Android 12 Developer Preview with Notification UI tweaks, auto HEVC and HDR transcoding and more released


Post Tags

As expected, Google has announced the release of the Android 12 Developer Preview today. The release is designed to help developers test out their apps and code for the upcoming version of Android with all its new features and specifications. This Developer Preview will be compatible to run on the Pixel 3/3 XL, Pixel 3a/3a XL, Pixel 4/4 XL, Pixel 4a/4a 5G and the Pixel 5.

For Android 12, Google is introducing a lot of under-the-hood improvements that are designed to improve the user experience, instead of making big changes to the UI. This makes sense as Android as an operating system is quite mature and does not require big, sweeping visual changes. Some of the features that have been introduced in the Android 12 include compatible media transcoding, AVIF image support, foreground service optimizations, Haptic-coupled audio effect, etc. It also brings on-handed mode and scrolling screenshots which is currently not enabled in the DP1 yet. SOS button.

As mentioned earlier, the Android 12 Developer Preview can be flashed on to the Pixel 3/3 XL, Pixel 3a/3a XL, Pixel 4/4 XL, Pixel 4a/4a 5G and the Pixel 5. Google also revealed that they will release the Developer Preview 2 in March, Developer Preview 3 in April, followed by Beta launches from May through August, after which the final public stable release is expected.

The new features in Android 11 are as follows:

  • Compatible media transcoding – With this feature, an app that doesn’t support HEVC and HDR (HDR10 and HDR10+) videos can have the platform automatically transcode the file into AVC, a format that is widely compatible. The transcoding process takes time, depending on the video and hardware properties of the device.
  • AVIF image support -To give you higher image quality with more efficient compression, Android 12 introduces platform support for AV1 Image File Format (AVIF). AVIF is a container format for images and sequences of images encoded using AV1.
  • Foreground service optimizations – To ensure a better experience for users, we will be blocking foreground service starts from the background for apps that are targeting the new platform.
  • Rich content insertion – To make it simple for your apps to receive rich content, we’re introducing a new unified API that lets you accept content from any source: clipboard, keyboard, or drag and drop.
  • Haptic-coupled audio effect – In Android 12 apps can provide audio-coupled haptic feedback through the phone’s vibrator.
  • Immersive mode API improvements for gesture nav – We’ve simplified immersive mode so that gesture navigation is easier and more consistent, for example when watching a video, reading a book, or playing a game.
  • Notification UI updates – We’re refreshing notification designs to make them more modern, easier to use, and more functional.
  • Faster, more responsive notifications – When users tap a notification, they expect to jump immediately into the app – the faster the better. To keep notifications responsive, Android 12 will block notification trampolines by preventing them from launching their target Activities.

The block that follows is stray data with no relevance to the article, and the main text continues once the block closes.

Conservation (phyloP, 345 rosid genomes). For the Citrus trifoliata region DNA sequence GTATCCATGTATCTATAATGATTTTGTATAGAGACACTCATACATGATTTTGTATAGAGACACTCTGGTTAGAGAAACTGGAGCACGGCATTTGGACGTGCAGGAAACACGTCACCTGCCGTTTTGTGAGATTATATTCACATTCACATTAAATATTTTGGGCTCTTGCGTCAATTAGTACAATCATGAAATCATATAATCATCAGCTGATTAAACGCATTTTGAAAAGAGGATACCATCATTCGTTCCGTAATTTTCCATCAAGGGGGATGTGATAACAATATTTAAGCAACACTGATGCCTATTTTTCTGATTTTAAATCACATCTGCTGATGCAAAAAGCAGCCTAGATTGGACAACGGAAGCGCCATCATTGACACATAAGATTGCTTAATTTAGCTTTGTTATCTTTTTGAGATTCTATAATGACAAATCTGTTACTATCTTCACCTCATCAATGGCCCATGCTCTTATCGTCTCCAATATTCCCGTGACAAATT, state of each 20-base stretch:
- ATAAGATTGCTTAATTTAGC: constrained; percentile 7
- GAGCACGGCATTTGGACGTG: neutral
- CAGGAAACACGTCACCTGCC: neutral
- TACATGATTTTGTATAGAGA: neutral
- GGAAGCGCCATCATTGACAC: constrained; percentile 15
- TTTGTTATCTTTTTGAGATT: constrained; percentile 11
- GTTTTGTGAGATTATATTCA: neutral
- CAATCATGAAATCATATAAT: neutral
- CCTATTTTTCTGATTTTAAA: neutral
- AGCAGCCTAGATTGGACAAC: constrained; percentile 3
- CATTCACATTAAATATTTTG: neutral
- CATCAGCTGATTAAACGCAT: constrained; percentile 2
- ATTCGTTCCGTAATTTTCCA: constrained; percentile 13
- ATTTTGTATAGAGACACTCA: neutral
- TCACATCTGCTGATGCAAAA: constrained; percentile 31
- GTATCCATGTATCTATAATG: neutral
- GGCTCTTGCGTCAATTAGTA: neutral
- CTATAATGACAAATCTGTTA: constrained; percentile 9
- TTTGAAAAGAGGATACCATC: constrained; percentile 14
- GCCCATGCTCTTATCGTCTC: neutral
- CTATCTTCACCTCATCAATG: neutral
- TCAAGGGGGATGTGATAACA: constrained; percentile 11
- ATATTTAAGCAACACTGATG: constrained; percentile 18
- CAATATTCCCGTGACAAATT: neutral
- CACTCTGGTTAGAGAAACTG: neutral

• Improved Binder IPC calls – We’ve taken a look at latency and workload distribution, and made optimizations that reduce the median experience from the tail end, or 99% percentile use case.
  • More of Android updated through Google Play – In Android 12 we’ve added the Android Runtime (ART) module that lets us push updates to the core runtime and libraries on devices running Android 12.
  • Optimizing for tablets, foldables, and TVs – The first Android 12 preview for Android TV is available, and in addtion, you will also be able to test your apps on the all-new Google TV experience.
  • Updated lists of non-SDK interfaces – We’ve restricted additional non-SDK interfaces, and as always your feedback and requests for public API equivalents are welcome.
  • Easier testing and debugging of changes –  To make it easier for you to test the opt-in changes that can affect your app, we’ve made many of them toggleable.
  • Platform stability milestone – Like last year, we’re letting you know our Platform Stability milestone well in advance, to give you more time to plan for app compatibility work. At this milestone we’ll deliver not only final SDK/NDK APIs, but also final internal APIs and app-facing system behaviors.
  • Simplifying password complexity – For users on work profile devices, we’re introducing a more straightforward, modern approach to password restrictions. Instead of granular requirements that often result in easily forgotten passwords, we’re establishing pre-set complexity levels of high, medium or low that will be used to access the device.
  • Easily set up a work security challenge – The work security challenge enables an IT-approved password for access to data in the work profile, separate from a simplified password for the device.
  • Certificate management on unmanaged devices – In Android 12, we’re streamlining credential management for unmanaged devices by making the process available to apps beside the device policy client.
  • Enrollment-specific IDs for personal devices – For employee-owned managed devices, we’re creating a new enterprise-specific device identifier that may help enhance privacy in the event an employee leaves their current employer.

Source 1 | 2

Source link

Comments are closed.